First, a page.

BETHESDA, Md-As ONI went to press, the FDA acted on the recommen-dation of its Oncology Drugs Advisory Committtee (ODAC) to approve Taxotere for injection (docetaxel) for the treat-ment of locally advanced or metastatic non-small-cell lung cancer (NSCLC) after failure of cisplatin-based chemotherapy. The panel voted 12 to 1 for approval and unanimously agreed that data presented by the company showed acceptable safety for Taxotere in NSCLC patients when given at a dose of 75 mg/m² over 1 hour every 3 weeks.

NCI Seeks Toxicity Studies of Five Natural Substances

January 01, 2000

 RESEARCH TRIANGLE PARK, NC—The National Toxicology Program is considering an NCI request that it do toxicity studies of four herbal products and a substance found in vegetables: aloe vera, used in cosmetics and as a dietary supplement; ginseng, promoted to increase vigor; kava kava, sold as a mood elevator; milk thistle, believed by some to prevent cancer and protect the liver; and indole-3-carbinol, which occurs in cruciferous

Oral 5-FU Compound Offers Safety Advantage in Treatment of Advanced Colorectal Cancer

January 01, 2000

NEW YORK-A new oral combination chemotherapy regimen is as effective as intravenous fluorouracil (5-FU) and leucovorin, the current treatment standard, but with a superior safety profile. Speaking at the Chemotherapy Foundation Symposium XVII, Paulo Hoff, MD, assistant professor of medicine, M.D. Anderson Cancer Center, described the use of an oral regimen combining uracil/tegafur (UFT) and leucovorin as first-line treatment of metastatic colorectal cancer.

Oral Fentanyl Effective for Use in Breakthrough Cancer Pain

January 01, 2000

FORT LAUDERDALE, Fla-Oral transmucosal fentanyl citrate (Actiq) provides superior analgesia, compared with immediate-release morphine sulfate, for the treatment of breakthrough cancer pain, according to a multicenter study presented at the 18th Annual Scientific Meeting of the American Pain Society.

‘Make Advance Care Planning Part of Routine Office Visits’

January 01, 2000

CLEVELAND-Primary care physicians and their patients should make advance care planning part of their routine office visits. This is the message of the Education of Physicians in End-of-Life Care (EPEC) program, developed by the American Medical Association in conjunction with the Robert Wood Johnson Foundation.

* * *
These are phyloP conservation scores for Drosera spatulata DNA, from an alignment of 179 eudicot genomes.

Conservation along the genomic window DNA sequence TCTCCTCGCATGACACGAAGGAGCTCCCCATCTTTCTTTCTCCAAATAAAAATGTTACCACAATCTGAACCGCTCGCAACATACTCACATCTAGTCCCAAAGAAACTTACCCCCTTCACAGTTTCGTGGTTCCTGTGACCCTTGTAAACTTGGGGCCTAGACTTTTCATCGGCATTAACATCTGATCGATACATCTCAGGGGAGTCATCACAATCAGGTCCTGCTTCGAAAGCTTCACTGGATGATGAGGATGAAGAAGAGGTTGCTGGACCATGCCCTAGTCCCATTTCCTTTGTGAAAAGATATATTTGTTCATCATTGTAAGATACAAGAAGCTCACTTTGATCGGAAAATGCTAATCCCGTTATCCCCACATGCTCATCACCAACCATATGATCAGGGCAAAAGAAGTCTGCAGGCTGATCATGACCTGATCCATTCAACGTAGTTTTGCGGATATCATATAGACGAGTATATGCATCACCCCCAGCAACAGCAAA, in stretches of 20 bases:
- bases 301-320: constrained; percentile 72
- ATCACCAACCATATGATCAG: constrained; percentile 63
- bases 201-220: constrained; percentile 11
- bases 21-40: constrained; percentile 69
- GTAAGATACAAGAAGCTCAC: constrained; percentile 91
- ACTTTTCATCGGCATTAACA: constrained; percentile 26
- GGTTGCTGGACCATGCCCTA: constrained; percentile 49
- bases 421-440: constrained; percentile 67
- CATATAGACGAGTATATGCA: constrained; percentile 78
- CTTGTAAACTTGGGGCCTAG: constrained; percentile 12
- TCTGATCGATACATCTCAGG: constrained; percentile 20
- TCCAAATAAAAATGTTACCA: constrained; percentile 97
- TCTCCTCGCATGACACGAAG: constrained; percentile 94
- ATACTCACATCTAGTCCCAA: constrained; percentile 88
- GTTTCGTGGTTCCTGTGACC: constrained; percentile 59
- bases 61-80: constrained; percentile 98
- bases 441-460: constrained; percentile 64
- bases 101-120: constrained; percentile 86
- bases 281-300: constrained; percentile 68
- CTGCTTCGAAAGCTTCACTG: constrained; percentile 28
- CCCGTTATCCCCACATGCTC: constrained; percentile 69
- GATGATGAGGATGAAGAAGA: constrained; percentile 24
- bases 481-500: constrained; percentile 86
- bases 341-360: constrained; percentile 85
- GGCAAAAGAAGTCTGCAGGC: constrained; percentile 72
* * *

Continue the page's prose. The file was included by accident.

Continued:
HHS Creates Website With 27 Million Pages of Tobacco Documents

January 01, 2000

WASHINGTON—The federal government has created an internet source that allows access to more than 27 million pages of tobacco industry papers, one that allows full-text searches of these key documents for the first time. The website, http://www.cdc.gov/tobacco, has four parts: citations from 4 million tobacco industry documents; a database for the Minnesota Select Set, which holds about 350,000 pages of documents used by attorneys in the state’s successful suit against the tobacco companies; a similar database containing nearly 7,000 documents from the British American Tobacco Co.;

New Nucleoside Analog Tested in Refractory Leukemia

January 01, 2000

NEW YORK-Marrow hypoplasia was achieved within 28 days in 14 of 41 patients with refractory leukemia after a first cycle of a new nucleoside analog, troxacitabine, Francis J. Giles, MD, associate professor of medicine, M.D. Anderson Cancer Center, reported at the Chemotherapy Foundation Symposium XVII.

Breast Cancer Patients Need Alternatives to Dose Escalation

January 01, 2000

TOWSON, Md-Evidence is mounting that dose escalation with conventional cytotoxic drugs appears to have no significant advantage over standard chemotherapy in metastatic breast cancer, said Antonio C. Wolff, MD, assistant professor of oncology, Johns Hopkins University School of Medicine.

Dr. Jordan Named to Chair in Memory of Princess Diana

January 01, 2000

CHICAGO-V. Craig Jordan, PhD, has been named Diana, Princess of Wales, Professor of Cancer Research at Northwestern University. Dr. Jordan, a native of the United Kingdom, is professor of cancer pharmacology at Northwestern University Medical School and director of the Lynn Sage Breast Cancer Research program affiliated with the Robert H. Lurie Comprehensive Cancer Center of Northwestern University.

Specific Tyrosine Kinase Inhibitor Highly Active in CML

January 01, 2000

NEW ORLEANS-STI 571, an investigational drug for the treatment of chronic myelogenous leukemia (CML), produced complete hematologic responses in all patients receiving higher doses, according to preliminary analysis of phase I data presented at the 41st Annual Meeting of the American Society of Hematology (ASH) (see illustration ). All participants had failed interferon-alfa therapy.

Trimetrexate Boosts Activity of 5-FU in Advanced Colorectal Cancer

January 01, 2000